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Plants in the mint family may help produce new medicines

Plants in the mint family are rich in chemical molecules that give distinctive scents and flavors to their leaves. The mint family (Lamiaceae) is the sixth largest family of flowering plants and includes many familiar species, apart from mint itself, such as basil, rosemary, peppermint, lavender, sage and coleus. The aromatic and flavorful compounds produced by these plants function to attract pollinators and to deter herbivores, and they have been essential in driving the diversification of this large group of plants.

Researchers from Michigan State University have been studying the great variety of metabolites found in mint plants for many years, and have recently focused on a group of molecules called terpenoids. These compounds are essential in protecting the plants from predators and pathogens, and are also common ingredients in green and sustainable agrochemicals, antioxidants, cosmetics and fragrances. 

“People easily recognize members of the mint family for their specialized metabolites,” said Dr. James K. Billman, Jr. and Professor Björn Hamberger. “Metabolites are an efficient way for plants to defend themselves because they can’t run away.”

Professor Hamberger worked previously with Robin Buell, a former MSU genomics researcher, who sequenced the genomes from several different species in the mint family. This collaboration with Buell’s team led graduate students Abigail Bryson and Emily Lanier to discover how several genomes of the mint family have evolved over the past 60 million to 70 million years and how their chemistries have emerged. 

“Over millions of years, plants have adapted and evolved for their particular niches where they thrive, and that means that these chemistries are diverse and have clearly adjusted to their environment,” said Professor Hamberger. “So, we try to identify and discover pathways to these specialized metabolites that plants make.”

According to the researchers, this family of plants have diversified the natural characteristics of their metabolites throughout their evolution, leading to the great variety of different chemical compounds found in today’s members of the group. In order to understand the mechanisms by which such diversity has evolved, the researchers took an interdisciplinary approach and analyzed the genetic and chemical pathways involved in terpenoid biosynthesis in different species in the mint family.

Bryson identified the genomic framework of terpenoid biosynthesis, and Lanier analyzed the chemical pathways. Together, Lanier and Bryson discovered something highly unusual in the beautyberry (Callicarpa americana) genome from the mint family. It has a large biosynthetic gene cluster (BGC), which is a group of genes, located close together in the genome, that are involved in the same metabolic pathways. Additionally, Bryson and Lanier found variants of this BGC in six other species in the mint family.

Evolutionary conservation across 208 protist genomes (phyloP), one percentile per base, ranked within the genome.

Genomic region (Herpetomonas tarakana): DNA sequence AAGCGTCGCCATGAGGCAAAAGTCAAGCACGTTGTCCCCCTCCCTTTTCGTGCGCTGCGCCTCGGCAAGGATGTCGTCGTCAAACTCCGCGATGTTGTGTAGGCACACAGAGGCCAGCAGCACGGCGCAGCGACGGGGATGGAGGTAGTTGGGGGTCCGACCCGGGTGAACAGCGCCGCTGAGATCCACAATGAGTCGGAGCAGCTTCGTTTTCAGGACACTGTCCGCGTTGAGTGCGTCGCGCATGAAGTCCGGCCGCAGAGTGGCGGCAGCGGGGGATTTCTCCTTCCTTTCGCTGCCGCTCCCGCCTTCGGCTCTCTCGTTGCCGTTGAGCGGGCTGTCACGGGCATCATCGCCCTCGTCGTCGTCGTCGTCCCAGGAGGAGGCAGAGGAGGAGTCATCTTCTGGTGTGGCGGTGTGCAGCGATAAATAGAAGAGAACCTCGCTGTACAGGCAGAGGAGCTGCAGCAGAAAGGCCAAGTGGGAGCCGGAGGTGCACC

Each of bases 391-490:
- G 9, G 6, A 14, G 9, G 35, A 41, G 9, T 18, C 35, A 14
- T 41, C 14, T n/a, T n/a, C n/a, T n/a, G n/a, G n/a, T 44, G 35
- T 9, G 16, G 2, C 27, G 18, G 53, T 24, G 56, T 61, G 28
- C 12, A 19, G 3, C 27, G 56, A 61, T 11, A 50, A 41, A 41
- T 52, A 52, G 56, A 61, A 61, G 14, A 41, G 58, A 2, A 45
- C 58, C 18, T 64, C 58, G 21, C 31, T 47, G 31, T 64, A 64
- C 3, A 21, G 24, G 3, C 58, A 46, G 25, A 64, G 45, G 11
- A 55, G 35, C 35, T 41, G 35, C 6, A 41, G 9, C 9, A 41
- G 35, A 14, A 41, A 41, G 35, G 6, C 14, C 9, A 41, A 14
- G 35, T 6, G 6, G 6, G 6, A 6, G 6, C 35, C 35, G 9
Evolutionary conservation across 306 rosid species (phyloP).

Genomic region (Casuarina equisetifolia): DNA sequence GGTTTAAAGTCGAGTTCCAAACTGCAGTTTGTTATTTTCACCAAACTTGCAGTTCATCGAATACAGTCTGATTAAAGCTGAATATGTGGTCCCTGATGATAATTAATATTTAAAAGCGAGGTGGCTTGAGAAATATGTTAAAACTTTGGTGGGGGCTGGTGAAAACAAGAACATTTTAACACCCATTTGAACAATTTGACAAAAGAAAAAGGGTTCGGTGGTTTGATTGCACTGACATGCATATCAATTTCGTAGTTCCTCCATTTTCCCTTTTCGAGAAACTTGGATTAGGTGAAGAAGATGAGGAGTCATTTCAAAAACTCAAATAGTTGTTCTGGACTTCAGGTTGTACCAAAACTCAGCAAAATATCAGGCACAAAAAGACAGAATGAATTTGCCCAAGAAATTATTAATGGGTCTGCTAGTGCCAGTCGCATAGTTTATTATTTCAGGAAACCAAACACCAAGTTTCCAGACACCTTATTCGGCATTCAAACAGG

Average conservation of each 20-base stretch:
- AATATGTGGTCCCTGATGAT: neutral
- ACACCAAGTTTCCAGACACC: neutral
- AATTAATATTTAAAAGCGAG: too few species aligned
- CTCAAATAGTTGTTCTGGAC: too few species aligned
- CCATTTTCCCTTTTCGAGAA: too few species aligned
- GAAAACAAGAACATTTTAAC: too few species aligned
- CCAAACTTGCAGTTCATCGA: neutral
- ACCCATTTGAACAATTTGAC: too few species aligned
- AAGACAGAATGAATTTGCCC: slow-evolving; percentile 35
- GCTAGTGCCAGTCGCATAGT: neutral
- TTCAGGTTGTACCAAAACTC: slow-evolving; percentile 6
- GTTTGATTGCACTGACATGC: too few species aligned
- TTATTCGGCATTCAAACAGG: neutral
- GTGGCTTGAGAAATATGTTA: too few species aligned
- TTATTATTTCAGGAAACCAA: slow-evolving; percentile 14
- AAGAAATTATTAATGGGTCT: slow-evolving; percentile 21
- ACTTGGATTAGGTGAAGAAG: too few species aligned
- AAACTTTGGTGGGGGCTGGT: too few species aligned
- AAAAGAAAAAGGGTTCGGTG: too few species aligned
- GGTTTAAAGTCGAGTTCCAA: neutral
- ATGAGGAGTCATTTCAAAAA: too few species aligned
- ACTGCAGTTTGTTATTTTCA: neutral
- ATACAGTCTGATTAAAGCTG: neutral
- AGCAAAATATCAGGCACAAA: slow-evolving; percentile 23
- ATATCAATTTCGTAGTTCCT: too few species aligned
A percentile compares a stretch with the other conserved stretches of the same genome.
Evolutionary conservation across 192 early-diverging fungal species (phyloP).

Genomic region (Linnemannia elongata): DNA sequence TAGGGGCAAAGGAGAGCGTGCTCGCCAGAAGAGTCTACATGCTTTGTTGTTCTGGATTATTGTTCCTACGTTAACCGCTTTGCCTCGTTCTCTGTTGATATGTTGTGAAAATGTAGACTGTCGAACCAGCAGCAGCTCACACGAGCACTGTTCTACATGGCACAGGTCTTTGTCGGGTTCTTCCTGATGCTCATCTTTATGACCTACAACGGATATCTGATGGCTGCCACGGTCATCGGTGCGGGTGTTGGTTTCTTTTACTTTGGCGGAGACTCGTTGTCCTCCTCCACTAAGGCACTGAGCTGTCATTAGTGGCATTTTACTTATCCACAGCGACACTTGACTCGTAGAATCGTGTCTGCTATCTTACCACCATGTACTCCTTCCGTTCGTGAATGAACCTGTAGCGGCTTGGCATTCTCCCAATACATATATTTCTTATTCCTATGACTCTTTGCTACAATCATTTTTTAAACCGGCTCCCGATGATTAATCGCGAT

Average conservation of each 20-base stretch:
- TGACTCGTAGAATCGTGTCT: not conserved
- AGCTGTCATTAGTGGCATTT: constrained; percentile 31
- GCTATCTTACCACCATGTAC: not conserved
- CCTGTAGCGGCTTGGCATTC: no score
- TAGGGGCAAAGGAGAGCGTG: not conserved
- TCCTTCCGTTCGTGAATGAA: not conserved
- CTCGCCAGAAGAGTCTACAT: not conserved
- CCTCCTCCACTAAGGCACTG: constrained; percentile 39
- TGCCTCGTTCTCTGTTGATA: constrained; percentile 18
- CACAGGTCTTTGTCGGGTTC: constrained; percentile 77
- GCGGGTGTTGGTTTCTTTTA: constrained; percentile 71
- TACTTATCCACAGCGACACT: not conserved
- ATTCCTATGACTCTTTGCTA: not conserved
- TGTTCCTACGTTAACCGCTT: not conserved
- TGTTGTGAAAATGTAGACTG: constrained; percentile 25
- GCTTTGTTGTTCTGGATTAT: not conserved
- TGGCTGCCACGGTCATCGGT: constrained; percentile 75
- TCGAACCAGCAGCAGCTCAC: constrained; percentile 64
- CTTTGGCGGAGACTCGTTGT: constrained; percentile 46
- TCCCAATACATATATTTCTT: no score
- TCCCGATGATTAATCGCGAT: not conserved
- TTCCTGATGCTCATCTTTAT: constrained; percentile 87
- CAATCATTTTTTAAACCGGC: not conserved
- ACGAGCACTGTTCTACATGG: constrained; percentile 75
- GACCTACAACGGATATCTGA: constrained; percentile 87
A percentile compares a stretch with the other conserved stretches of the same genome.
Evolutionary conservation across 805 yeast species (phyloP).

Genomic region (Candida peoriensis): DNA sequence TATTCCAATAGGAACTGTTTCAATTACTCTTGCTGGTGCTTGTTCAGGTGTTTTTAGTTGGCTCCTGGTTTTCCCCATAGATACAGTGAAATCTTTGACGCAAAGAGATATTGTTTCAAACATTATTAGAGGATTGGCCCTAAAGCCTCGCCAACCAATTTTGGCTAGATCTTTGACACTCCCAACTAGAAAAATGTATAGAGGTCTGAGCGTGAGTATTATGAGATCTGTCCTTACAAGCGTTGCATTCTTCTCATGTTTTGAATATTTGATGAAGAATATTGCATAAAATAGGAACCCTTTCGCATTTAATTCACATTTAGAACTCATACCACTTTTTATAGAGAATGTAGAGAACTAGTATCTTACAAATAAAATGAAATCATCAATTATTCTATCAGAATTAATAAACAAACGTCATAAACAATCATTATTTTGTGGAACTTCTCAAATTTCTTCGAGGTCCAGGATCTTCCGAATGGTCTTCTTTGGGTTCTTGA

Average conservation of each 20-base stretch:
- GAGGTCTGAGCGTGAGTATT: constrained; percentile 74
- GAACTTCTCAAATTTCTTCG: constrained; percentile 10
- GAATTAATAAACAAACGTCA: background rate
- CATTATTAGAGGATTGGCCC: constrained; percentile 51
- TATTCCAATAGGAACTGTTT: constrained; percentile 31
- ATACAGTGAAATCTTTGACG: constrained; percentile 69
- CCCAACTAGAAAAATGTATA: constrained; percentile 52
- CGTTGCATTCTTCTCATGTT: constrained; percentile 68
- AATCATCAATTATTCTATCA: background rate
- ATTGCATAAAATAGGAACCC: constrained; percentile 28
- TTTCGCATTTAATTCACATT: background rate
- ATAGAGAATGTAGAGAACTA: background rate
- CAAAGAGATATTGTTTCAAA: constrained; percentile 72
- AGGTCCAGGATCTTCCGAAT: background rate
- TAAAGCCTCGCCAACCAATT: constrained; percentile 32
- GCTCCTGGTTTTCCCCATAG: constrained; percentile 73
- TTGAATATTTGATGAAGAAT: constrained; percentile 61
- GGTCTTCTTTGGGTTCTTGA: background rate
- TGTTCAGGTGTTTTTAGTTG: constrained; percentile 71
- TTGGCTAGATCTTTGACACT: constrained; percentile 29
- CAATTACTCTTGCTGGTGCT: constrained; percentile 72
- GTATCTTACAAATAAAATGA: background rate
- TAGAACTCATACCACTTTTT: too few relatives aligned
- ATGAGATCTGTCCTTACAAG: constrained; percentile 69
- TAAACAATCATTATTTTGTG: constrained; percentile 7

“We are learning that the physical location of genes within the genome is important,” Bryson said. “It can drive evolution of specialized metabolic pathways in the plant, leading to a vast diversity of interesting natural plant compounds.” 

The BGC cluster of the beautyberry plant contains genes that encode two distinct terpenoid pathways. The team found these terpenoids accumulate in various parts of the plant, such as the leaves and roots, and may play distinct roles in helping the plant to adapt to its environment. 

“It’s the same base molecule, but each species is making its own version and modifying it in different ways to fit their survival needs,” Lanier said. 

Professor Hamberger describes it like a recipe that everyone has a copy of and changes to suit their requirements and preferences. 

The researchers hope that a better understanding of the ways in which these compounds have been modified by different plant species will lead to potential future applications that could include new medicines and pesticides. We already use some of the compounds as flavor additives, fragrances, and anti-herbivory agents.

Previous research has led to unique medical uses for mint plants. For example, Indian Coleus can be used as a natural treatment for glaucoma and Texas sage is a natural antimicrobial that is effective against tuberculosis. The new molecular adaptations that have been found in the current study open the door for future applications of natural plant products from the mint family.

“Our team has been excited about the opportunities within the mint family,” said Professor Hamberger. “Those mint enzymes, as in the American beautyberry plant, give us the ability to make plant-natural products in the lab, including – hopefully in the future – natural good-smelling mosquito repellants.”

By Alison Bosman, Staff Writer

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